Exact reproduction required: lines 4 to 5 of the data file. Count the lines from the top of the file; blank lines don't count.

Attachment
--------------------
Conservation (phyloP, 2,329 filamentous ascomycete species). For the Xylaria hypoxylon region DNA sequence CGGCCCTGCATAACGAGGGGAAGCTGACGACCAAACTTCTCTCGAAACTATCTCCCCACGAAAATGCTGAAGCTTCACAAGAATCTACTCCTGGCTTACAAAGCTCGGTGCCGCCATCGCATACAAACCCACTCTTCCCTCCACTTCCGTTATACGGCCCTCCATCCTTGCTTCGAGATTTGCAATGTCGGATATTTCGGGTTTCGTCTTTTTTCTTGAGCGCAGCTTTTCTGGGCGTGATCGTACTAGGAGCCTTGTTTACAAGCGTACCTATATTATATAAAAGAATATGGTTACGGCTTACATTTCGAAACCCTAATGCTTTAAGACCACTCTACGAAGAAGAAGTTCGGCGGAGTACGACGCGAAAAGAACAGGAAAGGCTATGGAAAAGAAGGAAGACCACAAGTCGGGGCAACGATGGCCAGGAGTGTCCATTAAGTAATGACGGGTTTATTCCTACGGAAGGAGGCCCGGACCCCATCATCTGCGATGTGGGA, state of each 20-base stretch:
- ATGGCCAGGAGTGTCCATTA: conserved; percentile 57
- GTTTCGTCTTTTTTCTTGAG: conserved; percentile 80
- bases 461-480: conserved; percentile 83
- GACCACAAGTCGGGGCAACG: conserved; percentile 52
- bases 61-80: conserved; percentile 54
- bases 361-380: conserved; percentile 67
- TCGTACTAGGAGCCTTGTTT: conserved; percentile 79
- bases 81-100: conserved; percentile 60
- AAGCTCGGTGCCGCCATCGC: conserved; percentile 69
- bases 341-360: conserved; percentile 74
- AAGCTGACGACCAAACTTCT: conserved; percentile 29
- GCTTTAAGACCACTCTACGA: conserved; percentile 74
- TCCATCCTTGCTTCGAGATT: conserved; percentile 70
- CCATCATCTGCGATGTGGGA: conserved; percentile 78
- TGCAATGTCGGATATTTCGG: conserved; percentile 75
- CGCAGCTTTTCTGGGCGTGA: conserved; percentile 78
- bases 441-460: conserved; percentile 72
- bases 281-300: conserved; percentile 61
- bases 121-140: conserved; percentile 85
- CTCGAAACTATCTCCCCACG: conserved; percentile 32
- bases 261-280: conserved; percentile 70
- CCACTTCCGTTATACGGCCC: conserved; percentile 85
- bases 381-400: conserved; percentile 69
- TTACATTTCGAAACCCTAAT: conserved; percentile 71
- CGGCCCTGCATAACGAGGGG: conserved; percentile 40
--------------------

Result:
- bases 461-480: conserved; percentile 83
- GACCACAAGTCGGGGCAACG: conserved; percentile 52